Q&A: Patricia Oliver

Tips for a Successful Name Change After Saying “I Do”

Tuesday, June 01, 2010
So you’re getting married. Congratulations! Once the marriage is official, a bride can begin the process of changing her name. Not all brides take their husband’s name, of course. But many do, and now a number of couples hyphenate their two names or create a new one altogether. The key to a successful name change is knowing what to do and when. One false step can make a person vulnerable to identity theft, damage credit and cause trouble with the Internal Revenue Service. CyberScout fraud specialist Patricia Oliver, newly married, shares tips from our Marriage Identity Services.

What’s the first thing I should do if I’m going to change my name?
Order one or two certified copies of your marriage certificate, which many institutions will require to complete a name change. Then hit those institutions in order of importance, beginning with the Social Security Administration.
After you notify them, wait 48 hours before going to the Department of Motor Vehicles to get your driver’s license changed. (This gives the SSA time to update their records so the DMV can see the change in its system.) Brides should bring their existing driver’s license, their birth certificate and the letter from the Social Security office that shows their new name and proof a new Social Security card was requested.

What other institutions should I notify of my name change?
The first two are the most important (the SSA and DMV). They will let the IRS know. Then move on to the following organizations—U.S. Department of State (for passports), U.S. Postal Service, voter registration office, your employer, credit card companies, loan agencies, insurance companies, banks, utilities and medical offices. Then you get into the wills and legal documents that you need to get corrected.

What steps can I take to protect my credit with the transition?
Pull your credit report to make sure everything listed on there is correct. You don’t want to be getting married with credit issues that aren’t yours, that kind of ugly stuff. This will help you and your future spouse know what score you have together and separately. That way, when you’re purchasing a new home or getting a vehicle together, you won’t be surprised by collections accounts or something that’s incorrect on your credit report. It just will help with the future purchases that you’ll be making together.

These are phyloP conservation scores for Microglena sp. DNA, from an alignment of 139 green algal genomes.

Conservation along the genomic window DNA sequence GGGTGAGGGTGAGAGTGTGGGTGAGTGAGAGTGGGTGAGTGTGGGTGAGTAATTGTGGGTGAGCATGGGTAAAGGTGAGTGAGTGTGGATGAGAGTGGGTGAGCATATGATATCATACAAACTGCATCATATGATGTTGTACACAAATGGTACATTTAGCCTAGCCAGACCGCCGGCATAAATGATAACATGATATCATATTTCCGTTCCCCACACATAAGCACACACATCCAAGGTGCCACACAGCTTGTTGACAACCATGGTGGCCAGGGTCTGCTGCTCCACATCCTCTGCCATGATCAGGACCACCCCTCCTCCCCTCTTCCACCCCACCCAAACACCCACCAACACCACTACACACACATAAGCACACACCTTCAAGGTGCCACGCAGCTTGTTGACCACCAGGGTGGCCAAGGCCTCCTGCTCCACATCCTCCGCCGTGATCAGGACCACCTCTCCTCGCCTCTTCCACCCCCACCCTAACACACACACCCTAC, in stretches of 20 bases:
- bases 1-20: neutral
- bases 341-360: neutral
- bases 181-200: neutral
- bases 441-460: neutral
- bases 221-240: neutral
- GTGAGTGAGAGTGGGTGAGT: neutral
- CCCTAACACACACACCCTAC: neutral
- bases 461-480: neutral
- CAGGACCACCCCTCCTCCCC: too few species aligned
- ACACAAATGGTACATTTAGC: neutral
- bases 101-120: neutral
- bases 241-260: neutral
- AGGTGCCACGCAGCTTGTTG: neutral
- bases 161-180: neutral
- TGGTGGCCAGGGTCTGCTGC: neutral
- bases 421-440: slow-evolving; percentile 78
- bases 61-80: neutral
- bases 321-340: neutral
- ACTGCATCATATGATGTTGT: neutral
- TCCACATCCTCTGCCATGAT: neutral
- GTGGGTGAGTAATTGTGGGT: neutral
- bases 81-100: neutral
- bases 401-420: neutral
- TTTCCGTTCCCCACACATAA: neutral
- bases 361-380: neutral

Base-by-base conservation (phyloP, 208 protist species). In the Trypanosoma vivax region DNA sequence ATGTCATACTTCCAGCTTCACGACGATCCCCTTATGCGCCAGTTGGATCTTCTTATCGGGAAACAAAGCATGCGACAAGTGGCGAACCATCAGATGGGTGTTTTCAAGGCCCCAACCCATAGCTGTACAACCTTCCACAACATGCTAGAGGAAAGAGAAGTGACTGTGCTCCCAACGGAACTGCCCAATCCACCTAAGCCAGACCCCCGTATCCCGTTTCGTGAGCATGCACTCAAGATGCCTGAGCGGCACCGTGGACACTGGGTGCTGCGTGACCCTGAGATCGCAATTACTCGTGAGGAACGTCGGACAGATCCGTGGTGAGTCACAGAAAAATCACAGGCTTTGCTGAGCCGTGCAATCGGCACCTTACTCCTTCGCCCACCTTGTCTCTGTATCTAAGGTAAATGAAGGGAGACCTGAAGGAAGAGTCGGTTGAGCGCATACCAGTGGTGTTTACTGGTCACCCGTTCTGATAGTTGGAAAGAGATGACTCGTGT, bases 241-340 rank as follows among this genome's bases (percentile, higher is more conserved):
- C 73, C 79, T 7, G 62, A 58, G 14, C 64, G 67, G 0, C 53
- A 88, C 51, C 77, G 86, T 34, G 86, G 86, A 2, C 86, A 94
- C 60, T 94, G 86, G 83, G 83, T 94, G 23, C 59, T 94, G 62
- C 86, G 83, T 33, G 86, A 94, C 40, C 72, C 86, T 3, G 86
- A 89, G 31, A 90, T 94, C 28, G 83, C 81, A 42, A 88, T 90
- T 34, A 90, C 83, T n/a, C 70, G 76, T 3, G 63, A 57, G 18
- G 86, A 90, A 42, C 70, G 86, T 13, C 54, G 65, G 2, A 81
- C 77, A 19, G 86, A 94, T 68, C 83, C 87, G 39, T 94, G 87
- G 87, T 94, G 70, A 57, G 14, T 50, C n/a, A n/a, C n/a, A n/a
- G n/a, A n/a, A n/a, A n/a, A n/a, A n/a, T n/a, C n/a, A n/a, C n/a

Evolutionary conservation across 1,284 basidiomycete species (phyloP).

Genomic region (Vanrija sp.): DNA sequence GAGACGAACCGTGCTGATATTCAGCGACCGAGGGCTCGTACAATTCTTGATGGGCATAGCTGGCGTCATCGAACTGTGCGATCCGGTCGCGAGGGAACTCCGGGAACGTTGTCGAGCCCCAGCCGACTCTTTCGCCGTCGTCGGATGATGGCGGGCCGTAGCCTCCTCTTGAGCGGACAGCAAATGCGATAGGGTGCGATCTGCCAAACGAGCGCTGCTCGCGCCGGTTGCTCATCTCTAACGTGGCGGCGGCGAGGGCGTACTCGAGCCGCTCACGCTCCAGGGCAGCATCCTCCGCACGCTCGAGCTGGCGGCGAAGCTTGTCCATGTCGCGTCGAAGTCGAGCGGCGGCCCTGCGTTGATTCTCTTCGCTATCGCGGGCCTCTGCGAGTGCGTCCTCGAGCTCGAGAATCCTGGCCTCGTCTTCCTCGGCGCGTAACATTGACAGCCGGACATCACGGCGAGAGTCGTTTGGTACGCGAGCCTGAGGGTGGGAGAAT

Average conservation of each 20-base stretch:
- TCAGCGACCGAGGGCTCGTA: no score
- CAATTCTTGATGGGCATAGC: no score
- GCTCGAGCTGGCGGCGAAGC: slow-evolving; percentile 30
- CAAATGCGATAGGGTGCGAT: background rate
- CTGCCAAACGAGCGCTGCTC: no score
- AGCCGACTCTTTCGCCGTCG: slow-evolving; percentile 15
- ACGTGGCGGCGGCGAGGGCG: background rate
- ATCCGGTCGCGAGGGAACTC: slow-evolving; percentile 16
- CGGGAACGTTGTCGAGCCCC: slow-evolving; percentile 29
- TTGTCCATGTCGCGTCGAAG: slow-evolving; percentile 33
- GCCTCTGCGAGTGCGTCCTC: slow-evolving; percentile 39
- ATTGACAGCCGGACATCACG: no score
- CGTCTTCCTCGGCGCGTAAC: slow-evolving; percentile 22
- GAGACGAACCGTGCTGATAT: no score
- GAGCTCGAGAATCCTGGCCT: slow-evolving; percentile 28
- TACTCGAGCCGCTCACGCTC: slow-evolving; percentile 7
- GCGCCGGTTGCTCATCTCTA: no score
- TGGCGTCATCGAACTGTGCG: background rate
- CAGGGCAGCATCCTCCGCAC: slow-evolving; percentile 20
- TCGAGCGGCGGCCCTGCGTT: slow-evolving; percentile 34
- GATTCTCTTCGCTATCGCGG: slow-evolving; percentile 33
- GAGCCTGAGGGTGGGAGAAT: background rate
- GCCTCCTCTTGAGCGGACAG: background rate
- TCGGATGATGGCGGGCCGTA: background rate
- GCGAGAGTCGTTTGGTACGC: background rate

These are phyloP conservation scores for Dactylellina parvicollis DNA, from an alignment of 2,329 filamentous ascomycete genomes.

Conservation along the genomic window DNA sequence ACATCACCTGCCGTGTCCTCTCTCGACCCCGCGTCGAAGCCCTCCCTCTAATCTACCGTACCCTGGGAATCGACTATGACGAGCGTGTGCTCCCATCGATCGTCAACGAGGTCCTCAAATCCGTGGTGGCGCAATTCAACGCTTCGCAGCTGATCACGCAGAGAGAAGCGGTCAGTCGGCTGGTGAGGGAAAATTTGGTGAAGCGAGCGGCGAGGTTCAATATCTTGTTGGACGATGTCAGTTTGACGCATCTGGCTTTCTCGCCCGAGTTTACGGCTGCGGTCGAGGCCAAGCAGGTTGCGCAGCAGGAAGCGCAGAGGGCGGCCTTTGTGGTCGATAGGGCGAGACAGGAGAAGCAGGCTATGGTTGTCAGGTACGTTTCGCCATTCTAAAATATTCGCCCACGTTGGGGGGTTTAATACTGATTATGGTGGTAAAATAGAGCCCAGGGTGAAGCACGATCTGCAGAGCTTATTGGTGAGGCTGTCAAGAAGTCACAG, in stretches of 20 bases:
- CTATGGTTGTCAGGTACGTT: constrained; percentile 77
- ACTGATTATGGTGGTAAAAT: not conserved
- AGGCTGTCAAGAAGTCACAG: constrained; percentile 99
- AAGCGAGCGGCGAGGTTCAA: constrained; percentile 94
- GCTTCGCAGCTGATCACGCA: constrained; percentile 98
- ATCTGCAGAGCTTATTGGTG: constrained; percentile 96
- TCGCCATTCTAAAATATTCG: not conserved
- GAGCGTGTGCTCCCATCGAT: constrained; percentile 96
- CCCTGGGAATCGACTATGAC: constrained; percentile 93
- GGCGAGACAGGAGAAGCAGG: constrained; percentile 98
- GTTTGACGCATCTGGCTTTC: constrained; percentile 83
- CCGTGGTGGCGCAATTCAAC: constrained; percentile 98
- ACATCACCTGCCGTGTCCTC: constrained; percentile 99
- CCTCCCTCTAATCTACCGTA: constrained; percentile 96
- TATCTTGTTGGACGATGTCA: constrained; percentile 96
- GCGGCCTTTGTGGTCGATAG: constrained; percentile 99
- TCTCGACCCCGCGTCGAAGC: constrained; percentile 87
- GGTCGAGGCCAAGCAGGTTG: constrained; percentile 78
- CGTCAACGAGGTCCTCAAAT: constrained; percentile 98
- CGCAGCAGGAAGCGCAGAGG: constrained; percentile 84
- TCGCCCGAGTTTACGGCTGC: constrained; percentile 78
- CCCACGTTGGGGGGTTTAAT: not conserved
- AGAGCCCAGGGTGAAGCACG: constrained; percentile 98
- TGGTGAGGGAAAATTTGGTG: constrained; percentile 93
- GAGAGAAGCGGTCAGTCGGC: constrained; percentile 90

Also, in the lead-up to and immediately following the wedding and honeymoon, it’s important to closely watch credit card expenses. A hotel may be tempted to charge an extra night’s stay, or a vendor may pencil in a few dozen more personalized coasters.

How can I protect my identity during this process? Are there certain exposures I should be aware of?
Engaged couples attend a lot of bridal shows and expos, but they should avoid signing up for free gifts and raffle tickets. Every time you enter your name on a marketing list, you make yourself vulnerable to fraud. It’s also popular—not to mention convenient—to use checklists and other tools on wedding Web sites. If you’re searching online, just make sure you’re not giving these sites any personally identifiable information—like Social Security numbers and birth dates. And there’s no reason for a wedding officiant, for instance, to ask for your Social Security number.

This sounds like a lot of work.
It’s easy to get your name changed if you’re aware of the documents that are needed and the steps you have to take. The only downfall is it’s time-consuming. But as a new bride, it’s exciting to see a government-issued ID with your new name on it. It’s definitely worth the time spent.

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